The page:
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    Tech and consumer companies, including Netflix, lead stocks to more records

    Technology and consumer-focused companies led US stocks to more records Tuesday. Netflix, at the center of both groups, soared after saying it gained more than 8 million subscribers at the end of 2017.

    Bond prices rose and yields fell after the Bank of Japan said it isn’t cutting back its stimulus programs. Yields had reached longtime highs, and the decline helped high-dividend companies like utilities and real estate investment trusts. Health care and household goods companies fell after Johnson & Johnson and Procter & Gamble gave disappointing quarterly reports.

    US solar power companies spiked after President Trump approved tariffs on imported solar-energy components. Some investors were relieved: Analysts said the tariffs will make production more expensive for US companies, but they weren’t as harsh as they could have been. Companies that do their manufacturing overseas finished lower, and some of the US companies gave up their gains before trading ended.


    ‘‘You could probably argue that this particular tariff is the first implementation of the protectionist rhetoric than he ran on,’’ said Randy Frederick, a vice president at Charles Schwab. That didn’t worry investors much, but Frederick said stocks might decline if there are signs other countries are retaliating or that the administration is preparing to take more aggressive steps.

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    The Standard & Poor’s 500 index added 0.2 percent, to 2,839.13. The Dow Jones industrial average fell 3.79 points to 26,210.81. The 30-stock index was pulled lower by Johnson & Johnson and Procter & Gamble’s losses. The Nasdaq Composite jumped 0.7 percent, to 7,460.29. The Russell 2000 index of smaller-company stocks rose 0.3 percent, to 1,610.71.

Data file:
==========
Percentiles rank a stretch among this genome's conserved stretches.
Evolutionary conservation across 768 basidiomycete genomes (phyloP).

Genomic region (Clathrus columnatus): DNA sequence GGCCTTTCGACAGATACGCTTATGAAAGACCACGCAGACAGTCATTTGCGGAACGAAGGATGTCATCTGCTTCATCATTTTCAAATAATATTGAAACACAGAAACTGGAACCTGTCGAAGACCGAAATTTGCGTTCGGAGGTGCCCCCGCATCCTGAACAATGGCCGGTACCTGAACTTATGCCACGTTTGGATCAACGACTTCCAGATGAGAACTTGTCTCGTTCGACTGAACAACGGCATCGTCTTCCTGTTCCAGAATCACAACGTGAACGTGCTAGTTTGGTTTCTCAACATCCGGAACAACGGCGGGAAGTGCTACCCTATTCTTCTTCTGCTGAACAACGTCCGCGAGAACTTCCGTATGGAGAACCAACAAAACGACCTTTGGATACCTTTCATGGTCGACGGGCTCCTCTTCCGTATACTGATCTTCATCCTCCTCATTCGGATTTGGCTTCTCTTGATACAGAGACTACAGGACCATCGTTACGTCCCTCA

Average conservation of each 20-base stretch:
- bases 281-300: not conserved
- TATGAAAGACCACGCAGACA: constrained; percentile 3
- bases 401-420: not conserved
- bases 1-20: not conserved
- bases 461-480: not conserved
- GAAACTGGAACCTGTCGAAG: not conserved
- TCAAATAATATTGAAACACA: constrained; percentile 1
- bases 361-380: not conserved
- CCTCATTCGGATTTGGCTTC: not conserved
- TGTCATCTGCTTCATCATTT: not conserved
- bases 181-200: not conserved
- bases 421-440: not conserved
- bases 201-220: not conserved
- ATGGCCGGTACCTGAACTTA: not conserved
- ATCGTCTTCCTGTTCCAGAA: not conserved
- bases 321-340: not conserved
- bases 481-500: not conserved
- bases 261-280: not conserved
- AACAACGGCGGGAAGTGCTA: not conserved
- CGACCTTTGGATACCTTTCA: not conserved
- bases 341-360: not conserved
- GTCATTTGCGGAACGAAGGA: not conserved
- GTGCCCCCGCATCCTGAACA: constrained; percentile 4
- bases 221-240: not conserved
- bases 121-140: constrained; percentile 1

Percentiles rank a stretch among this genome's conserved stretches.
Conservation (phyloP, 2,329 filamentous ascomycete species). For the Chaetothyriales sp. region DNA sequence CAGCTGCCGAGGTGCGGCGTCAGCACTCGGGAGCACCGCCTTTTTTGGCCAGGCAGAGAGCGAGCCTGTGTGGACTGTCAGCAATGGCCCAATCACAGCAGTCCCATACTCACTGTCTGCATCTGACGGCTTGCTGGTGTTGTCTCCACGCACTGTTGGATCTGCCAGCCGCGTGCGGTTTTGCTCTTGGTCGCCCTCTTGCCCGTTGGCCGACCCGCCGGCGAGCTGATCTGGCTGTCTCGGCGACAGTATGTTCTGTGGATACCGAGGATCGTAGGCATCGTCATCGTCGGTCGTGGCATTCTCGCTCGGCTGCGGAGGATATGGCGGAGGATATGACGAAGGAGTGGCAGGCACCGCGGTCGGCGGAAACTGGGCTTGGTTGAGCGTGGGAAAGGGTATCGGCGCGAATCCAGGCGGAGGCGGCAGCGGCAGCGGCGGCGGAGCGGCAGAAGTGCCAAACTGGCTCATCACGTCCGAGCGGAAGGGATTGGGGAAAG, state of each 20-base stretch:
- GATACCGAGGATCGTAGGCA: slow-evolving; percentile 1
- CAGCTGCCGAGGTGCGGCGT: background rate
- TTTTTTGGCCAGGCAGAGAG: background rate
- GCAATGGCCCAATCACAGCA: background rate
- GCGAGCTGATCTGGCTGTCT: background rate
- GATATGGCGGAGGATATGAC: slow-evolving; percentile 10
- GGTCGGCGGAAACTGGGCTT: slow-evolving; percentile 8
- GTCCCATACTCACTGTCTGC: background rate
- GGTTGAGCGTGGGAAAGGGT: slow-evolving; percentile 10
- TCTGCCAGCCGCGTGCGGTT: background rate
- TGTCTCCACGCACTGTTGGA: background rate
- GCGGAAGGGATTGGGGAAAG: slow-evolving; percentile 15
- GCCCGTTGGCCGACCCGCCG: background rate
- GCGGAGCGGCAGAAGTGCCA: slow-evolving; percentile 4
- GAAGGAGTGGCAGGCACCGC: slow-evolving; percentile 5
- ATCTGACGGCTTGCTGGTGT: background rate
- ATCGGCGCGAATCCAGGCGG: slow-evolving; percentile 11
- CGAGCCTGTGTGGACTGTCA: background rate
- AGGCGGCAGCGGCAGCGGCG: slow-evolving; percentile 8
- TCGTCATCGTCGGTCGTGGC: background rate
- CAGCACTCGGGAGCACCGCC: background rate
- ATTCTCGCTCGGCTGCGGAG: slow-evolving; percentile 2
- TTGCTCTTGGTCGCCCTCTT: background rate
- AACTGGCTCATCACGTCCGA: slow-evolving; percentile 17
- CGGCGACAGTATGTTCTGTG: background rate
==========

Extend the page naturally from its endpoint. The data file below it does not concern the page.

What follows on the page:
Netflix said it picked up 8.3 million subscribers in the fourth quarter, a much stronger result than the company and analysts had expected. The streaming video company’s stock soared 10 percent.

    Big technology companies also rallied. Facebook rose 2.1 percent, and Google’s parent company, Alphabet, gained 1 percent. Amazon climbed 2.7 percent.

    The tariff on imported solar-energy components will start at 30 percent and is aimed at cheaper imports from places like South Korea and China. The latter country called the measures an abuse of trade remedies.


    First Solar rose as much as 8.6 percent before falling 0.7 percent. SunPower gained 6.8 percent early on, but later fell 6.4 percent. Sunrun gained 6.1 percent. JinkoSolar Holdings sank 7.9 percent.

    The administration also placed a tariff of 50 percent on large washing machines and some components. Whirlpool climbed 3.2 percent.

    Johnson & Johnson dropped after the health care giant said sharply higher spending canceled out a big jump in sales. A federal appeals court also ruled against Johnson & Johnson, saying a patent on its rheumatoid arthritis drug Remicade isn’t valid. Remicade is its biggest-selling drug and the ruling could lead to increased competition. Its stock shed 4.3 percent.

    Procter & Gamble lost 3.1 percent. It reported a bigger profit and better sales than Wall Street expected, but analysts said its profit margins were weak.

    Bond prices turned higher. The yield on the 10-year Treasury note fell to 2.62 percent from 2.66 percent. For the last few days, the 10-year yield has been at its highest level since September 2014.


    Benchmark US crude rose 1.4 percent, to $64.47 a barrel. Brent crude added 1.3 percent, to $69.96.